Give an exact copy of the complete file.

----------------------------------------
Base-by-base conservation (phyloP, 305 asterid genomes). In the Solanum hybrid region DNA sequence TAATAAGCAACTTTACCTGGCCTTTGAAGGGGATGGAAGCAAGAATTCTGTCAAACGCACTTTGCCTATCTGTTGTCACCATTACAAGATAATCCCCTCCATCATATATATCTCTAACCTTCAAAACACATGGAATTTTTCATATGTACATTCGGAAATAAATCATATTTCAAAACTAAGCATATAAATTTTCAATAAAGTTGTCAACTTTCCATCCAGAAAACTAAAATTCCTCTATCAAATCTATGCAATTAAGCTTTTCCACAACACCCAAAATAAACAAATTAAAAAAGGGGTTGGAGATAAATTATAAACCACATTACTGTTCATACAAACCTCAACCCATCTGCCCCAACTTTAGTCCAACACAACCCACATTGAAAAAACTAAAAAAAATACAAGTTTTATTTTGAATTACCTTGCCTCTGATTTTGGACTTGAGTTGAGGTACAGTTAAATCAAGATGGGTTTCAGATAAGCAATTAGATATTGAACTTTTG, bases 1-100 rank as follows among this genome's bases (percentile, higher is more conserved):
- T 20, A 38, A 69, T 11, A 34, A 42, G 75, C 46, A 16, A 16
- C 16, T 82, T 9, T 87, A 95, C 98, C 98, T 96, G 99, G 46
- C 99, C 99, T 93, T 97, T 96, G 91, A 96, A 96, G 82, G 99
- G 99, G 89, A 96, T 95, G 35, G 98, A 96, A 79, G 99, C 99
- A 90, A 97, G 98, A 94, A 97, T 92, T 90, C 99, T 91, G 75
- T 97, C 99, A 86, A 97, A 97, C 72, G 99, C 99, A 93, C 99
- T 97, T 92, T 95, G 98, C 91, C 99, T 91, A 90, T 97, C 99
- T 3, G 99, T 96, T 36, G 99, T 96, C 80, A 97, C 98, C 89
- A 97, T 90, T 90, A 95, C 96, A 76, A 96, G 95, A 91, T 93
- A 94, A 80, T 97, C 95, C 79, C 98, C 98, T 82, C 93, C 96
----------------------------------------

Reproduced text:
Base-by-base conservation (phyloP, 305 asterid genomes). In the Solanum hybrid region DNA sequence TAATAAGCAACTTTACCTGGCCTTTGAAGGGGATGGAAGCAAGAATTCTGTCAAACGCACTTTGCCTATCTGTTGTCACCATTACAAGATAATCCCCTCCATCATATATATCTCTAACCTTCAAAACACATGGAATTTTTCATATGTACATTCGGAAATAAATCATATTTCAAAACTAAGCATATAAATTTTCAATAAAGTTGTCAACTTTCCATCCAGAAAACTAAAATTCCTCTATCAAATCTATGCAATTAAGCTTTTCCACAACACCCAAAATAAACAAATTAAAAAAGGGGTTGGAGATAAATTATAAACCACATTACTGTTCATACAAACCTCAACCCATCTGCCCCAACTTTAGTCCAACACAACCCACATTGAAAAAACTAAAAAAAATACAAGTTTTATTTTGAATTACCTTGCCTCTGATTTTGGACTTGAGTTGAGGTACAGTTAAATCAAGATGGGTTTCAGATAAGCAATTAGATATTGAACTTTTG, bases 1-100 rank as follows among this genome's bases (percentile, higher is more conserved):
- T 20, A 38, A 69, T 11, A 34, A 42, G 75, C 46, A 16, A 16
- C 16, T 82, T 9, T 87, A 95, C 98, C 98, T 96, G 99, G 46
- C 99, C 99, T 93, T 97, T 96, G 91, A 96, A 96, G 82, G 99
- G 99, G 89, A 96, T 95, G 35, G 98, A 96, A 79, G 99, C 99
- A 90, A 97, G 98, A 94, A 97, T 92, T 90, C 99, T 91, G 75
- T 97, C 99, A 86, A 97, A 97, C 72, G 99, C 99, A 93, C 99
- T 97, T 92, T 95, G 98, C 91, C 99, T 91, A 90, T 97, C 99
- T 3, G 99, T 96, T 36, G 99, T 96, C 80, A 97, C 98, C 89
- A 97, T 90, T 90, A 95, C 96, A 76, A 96, G 95, A 91, T 93
- A 94, A 80, T 97, C 95, C 79, C 98, C 98, T 82, C 93, C 96